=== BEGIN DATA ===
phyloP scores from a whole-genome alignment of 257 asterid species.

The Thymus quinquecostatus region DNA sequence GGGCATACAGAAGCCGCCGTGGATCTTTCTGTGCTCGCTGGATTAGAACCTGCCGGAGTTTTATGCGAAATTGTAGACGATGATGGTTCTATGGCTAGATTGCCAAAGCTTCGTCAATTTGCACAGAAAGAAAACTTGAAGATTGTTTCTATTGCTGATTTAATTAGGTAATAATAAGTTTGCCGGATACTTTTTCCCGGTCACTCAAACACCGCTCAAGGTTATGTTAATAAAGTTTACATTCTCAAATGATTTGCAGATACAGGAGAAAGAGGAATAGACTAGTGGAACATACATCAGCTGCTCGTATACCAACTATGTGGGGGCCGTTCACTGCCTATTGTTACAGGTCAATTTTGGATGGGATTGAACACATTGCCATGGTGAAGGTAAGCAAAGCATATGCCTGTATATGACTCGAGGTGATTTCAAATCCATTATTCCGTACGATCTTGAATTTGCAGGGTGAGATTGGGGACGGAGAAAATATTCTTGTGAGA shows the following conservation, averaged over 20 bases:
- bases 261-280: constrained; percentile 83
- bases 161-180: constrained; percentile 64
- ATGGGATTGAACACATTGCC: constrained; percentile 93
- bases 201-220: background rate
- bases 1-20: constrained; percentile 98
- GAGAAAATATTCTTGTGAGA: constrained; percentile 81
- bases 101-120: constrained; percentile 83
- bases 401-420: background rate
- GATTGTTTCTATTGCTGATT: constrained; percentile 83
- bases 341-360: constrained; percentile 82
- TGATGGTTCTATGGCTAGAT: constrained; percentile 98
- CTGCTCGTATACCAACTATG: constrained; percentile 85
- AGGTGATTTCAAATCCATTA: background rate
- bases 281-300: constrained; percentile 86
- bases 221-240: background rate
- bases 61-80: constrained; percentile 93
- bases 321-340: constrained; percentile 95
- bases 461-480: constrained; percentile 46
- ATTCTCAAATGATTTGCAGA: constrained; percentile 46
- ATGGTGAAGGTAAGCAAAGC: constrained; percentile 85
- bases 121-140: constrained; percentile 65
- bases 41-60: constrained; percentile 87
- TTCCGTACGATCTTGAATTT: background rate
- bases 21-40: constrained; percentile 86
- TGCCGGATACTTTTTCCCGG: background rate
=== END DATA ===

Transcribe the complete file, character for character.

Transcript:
phyloP scores from a whole-genome alignment of 257 asterid species.

The Thymus quinquecostatus region DNA sequence GGGCATACAGAAGCCGCCGTGGATCTTTCTGTGCTCGCTGGATTAGAACCTGCCGGAGTTTTATGCGAAATTGTAGACGATGATGGTTCTATGGCTAGATTGCCAAAGCTTCGTCAATTTGCACAGAAAGAAAACTTGAAGATTGTTTCTATTGCTGATTTAATTAGGTAATAATAAGTTTGCCGGATACTTTTTCCCGGTCACTCAAACACCGCTCAAGGTTATGTTAATAAAGTTTACATTCTCAAATGATTTGCAGATACAGGAGAAAGAGGAATAGACTAGTGGAACATACATCAGCTGCTCGTATACCAACTATGTGGGGGCCGTTCACTGCCTATTGTTACAGGTCAATTTTGGATGGGATTGAACACATTGCCATGGTGAAGGTAAGCAAAGCATATGCCTGTATATGACTCGAGGTGATTTCAAATCCATTATTCCGTACGATCTTGAATTTGCAGGGTGAGATTGGGGACGGAGAAAATATTCTTGTGAGA shows the following conservation, averaged over 20 bases:
- bases 261-280: constrained; percentile 83
- bases 161-180: constrained; percentile 64
- ATGGGATTGAACACATTGCC: constrained; percentile 93
- bases 201-220: background rate
- bases 1-20: constrained; percentile 98
- GAGAAAATATTCTTGTGAGA: constrained; percentile 81
- bases 101-120: constrained; percentile 83
- bases 401-420: background rate
- GATTGTTTCTATTGCTGATT: constrained; percentile 83
- bases 341-360: constrained; percentile 82
- TGATGGTTCTATGGCTAGAT: constrained; percentile 98
- CTGCTCGTATACCAACTATG: constrained; percentile 85
- AGGTGATTTCAAATCCATTA: background rate
- bases 281-300: constrained; percentile 86
- bases 221-240: background rate
- bases 61-80: constrained; percentile 93
- bases 321-340: constrained; percentile 95
- bases 461-480: constrained; percentile 46
- ATTCTCAAATGATTTGCAGA: constrained; percentile 46
- ATGGTGAAGGTAAGCAAAGC: constrained; percentile 85
- bases 121-140: constrained; percentile 65
- bases 41-60: constrained; percentile 87
- TTCCGTACGATCTTGAATTT: background rate
- bases 21-40: constrained; percentile 86
- TGCCGGATACTTTTTCCCGG: background rate